We asked this question because we wanted to know how restaurants prefer to have updates to their software and hardware communicated. While many restaurants said they would prefer to hear about updates “in person,” most answered with “email.” This is interesting data for point-of-sale vendors who are wondering how to communicate updates about the software. Email is the best form of communication, mostly because it’s universal and it can be easily forwarded to others. However, one person in “other” wrote in an answer that wasn’t considered; notifications within the hardware itself. This would be an even more streamlined way to learn about updates to your technology, that technology vendors should consider!
Most restaurant operators look at their business reports every day, either through their technology or through their Excel spreadsheets. Almost half of the industry has a pulse on how their restaurant is operating every day, and interestingly enough, restaurant operators with POS software are even more prone to check their reports every day, at 50%. Nightclub and bar operators may look at these reports less because of the nature of their business; they have even more uneven sales throughout the week, with Friday and Saturday bringing in most sales, and Sunday through Wednesday being typically lighter, or even closed. Mid-size restaurants as well do not look at business reports every day, but instead every month. This may be because they are tracking monthly goals rather than daily sales, and that it's more difficult to check in to multiple locations every single day.
Half of the restaurant industry is currently paying for 2-5 technology vendors. Let's take some time to let that sink in... That's a lot of money spent on a POS system, online ordering vendor, loyalty program, etc., that isn't all integrated into one system. Restaurants may want to evaluate the cost of these systems as well as their ROI in the coming year. Large restaurants, however, are mostly paying for one technology vendor, and for that reason seem to have more custom-built systems for their workflow. It should be interesting to see how this number changes next year.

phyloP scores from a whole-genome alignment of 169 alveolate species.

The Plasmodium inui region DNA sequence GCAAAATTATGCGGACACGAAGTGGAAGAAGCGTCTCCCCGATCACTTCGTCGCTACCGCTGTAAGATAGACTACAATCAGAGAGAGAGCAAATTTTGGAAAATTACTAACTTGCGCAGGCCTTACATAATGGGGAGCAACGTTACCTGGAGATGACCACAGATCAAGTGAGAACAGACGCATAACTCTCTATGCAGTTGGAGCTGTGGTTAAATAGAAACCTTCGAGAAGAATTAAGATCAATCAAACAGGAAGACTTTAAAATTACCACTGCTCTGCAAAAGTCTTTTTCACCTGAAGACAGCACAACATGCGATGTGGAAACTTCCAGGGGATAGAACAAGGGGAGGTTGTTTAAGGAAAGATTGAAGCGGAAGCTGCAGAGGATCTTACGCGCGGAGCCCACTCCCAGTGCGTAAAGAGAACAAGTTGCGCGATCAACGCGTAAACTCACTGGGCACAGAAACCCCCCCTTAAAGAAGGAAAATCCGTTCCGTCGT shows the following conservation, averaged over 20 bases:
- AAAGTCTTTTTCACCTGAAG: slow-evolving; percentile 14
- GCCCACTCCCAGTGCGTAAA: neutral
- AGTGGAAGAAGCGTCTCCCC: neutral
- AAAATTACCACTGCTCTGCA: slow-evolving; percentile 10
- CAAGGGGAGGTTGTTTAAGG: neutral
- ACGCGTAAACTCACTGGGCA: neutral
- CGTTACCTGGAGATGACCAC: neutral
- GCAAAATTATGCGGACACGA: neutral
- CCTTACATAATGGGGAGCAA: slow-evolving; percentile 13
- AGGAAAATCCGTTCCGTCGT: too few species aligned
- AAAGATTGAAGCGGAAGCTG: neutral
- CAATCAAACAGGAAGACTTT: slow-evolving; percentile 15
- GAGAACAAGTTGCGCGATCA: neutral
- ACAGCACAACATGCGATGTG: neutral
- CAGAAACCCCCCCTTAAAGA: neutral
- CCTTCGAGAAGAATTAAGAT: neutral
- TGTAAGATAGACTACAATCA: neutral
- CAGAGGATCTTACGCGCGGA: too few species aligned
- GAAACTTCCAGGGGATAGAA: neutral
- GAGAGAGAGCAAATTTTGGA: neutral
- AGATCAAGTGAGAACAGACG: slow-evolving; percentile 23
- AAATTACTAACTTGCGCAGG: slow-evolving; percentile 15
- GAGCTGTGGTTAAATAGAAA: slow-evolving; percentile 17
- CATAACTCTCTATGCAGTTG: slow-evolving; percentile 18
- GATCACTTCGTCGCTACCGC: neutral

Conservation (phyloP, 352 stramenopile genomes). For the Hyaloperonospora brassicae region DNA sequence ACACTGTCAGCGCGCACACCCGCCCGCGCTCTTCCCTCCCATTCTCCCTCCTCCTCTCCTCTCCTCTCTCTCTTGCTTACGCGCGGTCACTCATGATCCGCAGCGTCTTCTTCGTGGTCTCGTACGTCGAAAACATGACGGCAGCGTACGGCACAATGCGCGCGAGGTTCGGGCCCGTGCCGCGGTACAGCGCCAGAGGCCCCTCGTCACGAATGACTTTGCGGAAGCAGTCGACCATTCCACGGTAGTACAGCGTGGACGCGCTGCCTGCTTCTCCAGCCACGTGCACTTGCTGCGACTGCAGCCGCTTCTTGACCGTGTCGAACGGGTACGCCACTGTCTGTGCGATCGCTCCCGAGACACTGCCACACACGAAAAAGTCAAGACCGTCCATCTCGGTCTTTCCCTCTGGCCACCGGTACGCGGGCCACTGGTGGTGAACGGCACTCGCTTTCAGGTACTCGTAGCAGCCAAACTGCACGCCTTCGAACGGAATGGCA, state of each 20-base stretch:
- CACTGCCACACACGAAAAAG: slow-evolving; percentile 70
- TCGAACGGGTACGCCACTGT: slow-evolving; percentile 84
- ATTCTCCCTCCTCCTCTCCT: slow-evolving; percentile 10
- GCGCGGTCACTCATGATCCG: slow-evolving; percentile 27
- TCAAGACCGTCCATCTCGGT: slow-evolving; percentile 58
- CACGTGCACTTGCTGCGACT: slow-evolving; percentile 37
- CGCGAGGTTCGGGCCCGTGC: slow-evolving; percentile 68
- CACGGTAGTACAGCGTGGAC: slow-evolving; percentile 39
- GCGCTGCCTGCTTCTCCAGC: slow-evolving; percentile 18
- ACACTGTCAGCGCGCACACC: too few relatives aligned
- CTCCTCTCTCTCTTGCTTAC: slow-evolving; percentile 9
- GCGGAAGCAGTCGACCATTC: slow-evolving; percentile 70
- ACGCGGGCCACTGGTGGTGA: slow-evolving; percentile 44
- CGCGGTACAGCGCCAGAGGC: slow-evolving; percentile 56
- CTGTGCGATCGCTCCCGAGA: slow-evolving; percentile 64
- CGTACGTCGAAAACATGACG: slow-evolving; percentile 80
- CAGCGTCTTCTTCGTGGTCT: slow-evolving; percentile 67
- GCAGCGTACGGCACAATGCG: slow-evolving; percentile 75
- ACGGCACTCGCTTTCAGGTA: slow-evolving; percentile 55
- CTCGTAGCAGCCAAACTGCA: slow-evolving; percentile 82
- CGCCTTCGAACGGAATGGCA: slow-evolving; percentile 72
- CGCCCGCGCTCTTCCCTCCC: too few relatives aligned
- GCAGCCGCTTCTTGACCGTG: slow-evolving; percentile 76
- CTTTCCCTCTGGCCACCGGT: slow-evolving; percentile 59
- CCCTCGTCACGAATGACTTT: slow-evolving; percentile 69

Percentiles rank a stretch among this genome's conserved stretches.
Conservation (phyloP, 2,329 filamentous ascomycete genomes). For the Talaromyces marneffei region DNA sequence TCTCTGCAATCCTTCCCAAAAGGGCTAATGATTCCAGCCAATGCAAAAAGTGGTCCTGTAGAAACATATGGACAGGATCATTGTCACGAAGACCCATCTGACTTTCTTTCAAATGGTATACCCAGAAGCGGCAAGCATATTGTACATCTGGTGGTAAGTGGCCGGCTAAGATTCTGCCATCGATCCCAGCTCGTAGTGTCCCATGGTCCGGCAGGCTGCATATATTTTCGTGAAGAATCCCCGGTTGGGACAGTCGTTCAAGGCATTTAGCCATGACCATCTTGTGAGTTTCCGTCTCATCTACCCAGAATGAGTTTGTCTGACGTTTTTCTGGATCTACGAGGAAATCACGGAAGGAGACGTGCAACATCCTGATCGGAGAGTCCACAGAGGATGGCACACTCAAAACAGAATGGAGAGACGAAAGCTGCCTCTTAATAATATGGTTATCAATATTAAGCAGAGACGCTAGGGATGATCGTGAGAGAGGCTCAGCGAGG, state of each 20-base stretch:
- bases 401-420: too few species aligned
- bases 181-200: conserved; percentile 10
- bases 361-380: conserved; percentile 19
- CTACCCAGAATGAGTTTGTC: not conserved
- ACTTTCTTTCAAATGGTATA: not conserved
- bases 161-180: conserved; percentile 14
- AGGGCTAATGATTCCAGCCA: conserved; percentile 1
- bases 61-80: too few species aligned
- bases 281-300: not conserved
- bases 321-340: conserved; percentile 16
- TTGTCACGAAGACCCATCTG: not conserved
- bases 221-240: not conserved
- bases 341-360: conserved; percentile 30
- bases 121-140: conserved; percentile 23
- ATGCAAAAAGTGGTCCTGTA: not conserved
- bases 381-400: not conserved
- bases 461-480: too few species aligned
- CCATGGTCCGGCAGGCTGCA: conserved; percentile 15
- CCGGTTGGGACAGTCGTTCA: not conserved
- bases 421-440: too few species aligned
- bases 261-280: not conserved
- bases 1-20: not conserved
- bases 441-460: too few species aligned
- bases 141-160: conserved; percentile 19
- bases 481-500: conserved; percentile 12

A large portion of restaurant owners are looking to upgrade their technology within the year. However, a similarly large portion are not looking to upgrade, for reasons such as cost and training. One person said that “to change systems would be like hiring an entirely new staff.” However, most restaurant operators not using restaurant technology currently are looking to upgrade. That means more restaurants using restaurant technology within the next year overall, which will be an interesting trend to watch within the coming year.
What is the #1 feature restaurants want and need? Inventory management. In this question, we asked restaurateurs to rank these top features from 1-10. Overwhelmingly, the consensus was that restaurants want to be able to engineer their menu based on their food cost percentage, variance, and other factors. They want to be able to know whether they're paying too much for an item that isn't very profitable, or whether they should order more hamburgers because they're so popular. Online ordering and PCI compliance, features focused on customer convenience and security respectively, were #2 and #3 in our poll. EMV compliance, however, ranked last, either because restaurant operators think their chances of fraud are low, or because they're simply not thinking about it yet.
Two main findings stand out: half of restaurateurs are currently paying for 2-5 technology systems, and more than half of restaurateurs need "advanced functionality" and "ease of use" in order to upgrade. 73% are planning to upgrade within the year.
Restaurant technology adoption is a growing trend among restaurateurs. As more and more embrace software and hardware in their restaurant, there will be more restaurant trends to track.
That's why we'll be producing this report every year, tracking variance across restaurant operators' answers. Subscribe to our blog for future updates.
In 2016, think about where your restaurant fits in. Are you considering new restaurant technology? If so, fill out the form below to learn about Toast.